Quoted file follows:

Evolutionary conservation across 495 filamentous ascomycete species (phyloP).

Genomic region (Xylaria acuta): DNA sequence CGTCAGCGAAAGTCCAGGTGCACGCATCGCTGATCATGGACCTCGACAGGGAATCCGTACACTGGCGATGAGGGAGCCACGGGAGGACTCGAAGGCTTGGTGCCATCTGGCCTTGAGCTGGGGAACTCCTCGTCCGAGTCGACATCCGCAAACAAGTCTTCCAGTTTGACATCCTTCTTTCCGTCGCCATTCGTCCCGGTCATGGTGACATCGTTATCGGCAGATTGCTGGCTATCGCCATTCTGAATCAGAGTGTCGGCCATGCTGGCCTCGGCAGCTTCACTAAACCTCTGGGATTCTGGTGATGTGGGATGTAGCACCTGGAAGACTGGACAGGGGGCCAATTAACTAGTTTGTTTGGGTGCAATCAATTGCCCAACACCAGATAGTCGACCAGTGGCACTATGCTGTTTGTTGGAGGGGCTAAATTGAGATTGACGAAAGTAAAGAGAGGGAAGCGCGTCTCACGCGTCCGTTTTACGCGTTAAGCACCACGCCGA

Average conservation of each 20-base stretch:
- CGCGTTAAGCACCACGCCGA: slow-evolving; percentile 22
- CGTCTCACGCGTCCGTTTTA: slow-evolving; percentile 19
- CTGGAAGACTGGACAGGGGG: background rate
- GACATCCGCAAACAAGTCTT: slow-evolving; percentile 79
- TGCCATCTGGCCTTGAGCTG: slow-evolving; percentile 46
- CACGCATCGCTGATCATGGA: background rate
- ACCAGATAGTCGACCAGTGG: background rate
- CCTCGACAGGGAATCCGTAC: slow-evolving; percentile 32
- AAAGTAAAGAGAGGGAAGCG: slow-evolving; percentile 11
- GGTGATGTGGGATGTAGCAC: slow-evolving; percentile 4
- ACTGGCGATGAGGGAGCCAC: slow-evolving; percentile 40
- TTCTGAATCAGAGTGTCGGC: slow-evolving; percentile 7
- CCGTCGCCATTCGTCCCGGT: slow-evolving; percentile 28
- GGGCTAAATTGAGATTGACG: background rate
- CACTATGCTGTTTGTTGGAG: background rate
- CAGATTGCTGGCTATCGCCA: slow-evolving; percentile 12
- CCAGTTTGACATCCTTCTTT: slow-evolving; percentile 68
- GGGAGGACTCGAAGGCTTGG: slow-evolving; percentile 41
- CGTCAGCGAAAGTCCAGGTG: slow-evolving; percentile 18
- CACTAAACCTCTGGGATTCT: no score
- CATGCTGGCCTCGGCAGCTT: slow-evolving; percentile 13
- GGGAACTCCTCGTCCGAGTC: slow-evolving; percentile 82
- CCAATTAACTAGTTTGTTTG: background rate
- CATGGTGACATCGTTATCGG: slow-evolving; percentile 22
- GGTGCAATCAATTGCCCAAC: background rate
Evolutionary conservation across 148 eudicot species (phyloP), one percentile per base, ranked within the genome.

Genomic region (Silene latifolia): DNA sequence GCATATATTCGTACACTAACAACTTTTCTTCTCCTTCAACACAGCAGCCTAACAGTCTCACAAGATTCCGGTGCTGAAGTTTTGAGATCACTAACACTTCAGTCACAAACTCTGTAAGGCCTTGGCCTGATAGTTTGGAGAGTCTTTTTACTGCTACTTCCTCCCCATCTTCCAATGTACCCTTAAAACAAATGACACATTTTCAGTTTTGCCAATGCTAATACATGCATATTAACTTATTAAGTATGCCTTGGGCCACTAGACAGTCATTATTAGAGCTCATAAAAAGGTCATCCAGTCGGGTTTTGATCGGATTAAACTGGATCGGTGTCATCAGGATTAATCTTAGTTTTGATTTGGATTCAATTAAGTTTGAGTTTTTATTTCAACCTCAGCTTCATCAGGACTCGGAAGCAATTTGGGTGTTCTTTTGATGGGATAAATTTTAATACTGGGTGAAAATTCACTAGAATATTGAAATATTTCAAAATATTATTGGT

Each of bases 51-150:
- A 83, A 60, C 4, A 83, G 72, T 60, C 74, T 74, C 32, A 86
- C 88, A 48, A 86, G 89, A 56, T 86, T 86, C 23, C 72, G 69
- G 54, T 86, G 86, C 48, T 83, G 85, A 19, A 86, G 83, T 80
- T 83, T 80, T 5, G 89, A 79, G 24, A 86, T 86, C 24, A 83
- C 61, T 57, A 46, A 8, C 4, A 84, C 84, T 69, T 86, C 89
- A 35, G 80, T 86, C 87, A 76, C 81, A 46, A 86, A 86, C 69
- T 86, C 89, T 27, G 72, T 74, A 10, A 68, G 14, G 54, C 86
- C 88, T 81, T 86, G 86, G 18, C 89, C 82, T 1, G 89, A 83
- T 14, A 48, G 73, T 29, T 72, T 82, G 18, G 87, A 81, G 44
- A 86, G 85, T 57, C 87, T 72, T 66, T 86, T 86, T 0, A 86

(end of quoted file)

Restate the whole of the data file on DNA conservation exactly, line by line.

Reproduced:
Evolutionary conservation across 495 filamentous ascomycete species (phyloP).

Genomic region (Xylaria acuta): DNA sequence CGTCAGCGAAAGTCCAGGTGCACGCATCGCTGATCATGGACCTCGACAGGGAATCCGTACACTGGCGATGAGGGAGCCACGGGAGGACTCGAAGGCTTGGTGCCATCTGGCCTTGAGCTGGGGAACTCCTCGTCCGAGTCGACATCCGCAAACAAGTCTTCCAGTTTGACATCCTTCTTTCCGTCGCCATTCGTCCCGGTCATGGTGACATCGTTATCGGCAGATTGCTGGCTATCGCCATTCTGAATCAGAGTGTCGGCCATGCTGGCCTCGGCAGCTTCACTAAACCTCTGGGATTCTGGTGATGTGGGATGTAGCACCTGGAAGACTGGACAGGGGGCCAATTAACTAGTTTGTTTGGGTGCAATCAATTGCCCAACACCAGATAGTCGACCAGTGGCACTATGCTGTTTGTTGGAGGGGCTAAATTGAGATTGACGAAAGTAAAGAGAGGGAAGCGCGTCTCACGCGTCCGTTTTACGCGTTAAGCACCACGCCGA

Average conservation of each 20-base stretch:
- CGCGTTAAGCACCACGCCGA: slow-evolving; percentile 22
- CGTCTCACGCGTCCGTTTTA: slow-evolving; percentile 19
- CTGGAAGACTGGACAGGGGG: background rate
- GACATCCGCAAACAAGTCTT: slow-evolving; percentile 79
- TGCCATCTGGCCTTGAGCTG: slow-evolving; percentile 46
- CACGCATCGCTGATCATGGA: background rate
- ACCAGATAGTCGACCAGTGG: background rate
- CCTCGACAGGGAATCCGTAC: slow-evolving; percentile 32
- AAAGTAAAGAGAGGGAAGCG: slow-evolving; percentile 11
- GGTGATGTGGGATGTAGCAC: slow-evolving; percentile 4
- ACTGGCGATGAGGGAGCCAC: slow-evolving; percentile 40
- TTCTGAATCAGAGTGTCGGC: slow-evolving; percentile 7
- CCGTCGCCATTCGTCCCGGT: slow-evolving; percentile 28
- GGGCTAAATTGAGATTGACG: background rate
- CACTATGCTGTTTGTTGGAG: background rate
- CAGATTGCTGGCTATCGCCA: slow-evolving; percentile 12
- CCAGTTTGACATCCTTCTTT: slow-evolving; percentile 68
- GGGAGGACTCGAAGGCTTGG: slow-evolving; percentile 41
- CGTCAGCGAAAGTCCAGGTG: slow-evolving; percentile 18
- CACTAAACCTCTGGGATTCT: no score
- CATGCTGGCCTCGGCAGCTT: slow-evolving; percentile 13
- GGGAACTCCTCGTCCGAGTC: slow-evolving; percentile 82
- CCAATTAACTAGTTTGTTTG: background rate
- CATGGTGACATCGTTATCGG: slow-evolving; percentile 22
- GGTGCAATCAATTGCCCAAC: background rate
Evolutionary conservation across 148 eudicot species (phyloP), one percentile per base, ranked within the genome.

Genomic region (Silene latifolia): DNA sequence GCATATATTCGTACACTAACAACTTTTCTTCTCCTTCAACACAGCAGCCTAACAGTCTCACAAGATTCCGGTGCTGAAGTTTTGAGATCACTAACACTTCAGTCACAAACTCTGTAAGGCCTTGGCCTGATAGTTTGGAGAGTCTTTTTACTGCTACTTCCTCCCCATCTTCCAATGTACCCTTAAAACAAATGACACATTTTCAGTTTTGCCAATGCTAATACATGCATATTAACTTATTAAGTATGCCTTGGGCCACTAGACAGTCATTATTAGAGCTCATAAAAAGGTCATCCAGTCGGGTTTTGATCGGATTAAACTGGATCGGTGTCATCAGGATTAATCTTAGTTTTGATTTGGATTCAATTAAGTTTGAGTTTTTATTTCAACCTCAGCTTCATCAGGACTCGGAAGCAATTTGGGTGTTCTTTTGATGGGATAAATTTTAATACTGGGTGAAAATTCACTAGAATATTGAAATATTTCAAAATATTATTGGT

Each of bases 51-150:
- A 83, A 60, C 4, A 83, G 72, T 60, C 74, T 74, C 32, A 86
- C 88, A 48, A 86, G 89, A 56, T 86, T 86, C 23, C 72, G 69
- G 54, T 86, G 86, C 48, T 83, G 85, A 19, A 86, G 83, T 80
- T 83, T 80, T 5, G 89, A 79, G 24, A 86, T 86, C 24, A 83
- C 61, T 57, A 46, A 8, C 4, A 84, C 84, T 69, T 86, C 89
- A 35, G 80, T 86, C 87, A 76, C 81, A 46, A 86, A 86, C 69
- T 86, C 89, T 27, G 72, T 74, A 10, A 68, G 14, G 54, C 86
- C 88, T 81, T 86, G 86, G 18, C 89, C 82, T 1, G 89, A 83
- T 14, A 48, G 73, T 29, T 72, T 82, G 18, G 87, A 81, G 44
- A 86, G 85, T 57, C 87, T 72, T 66, T 86, T 86, T 0, A 86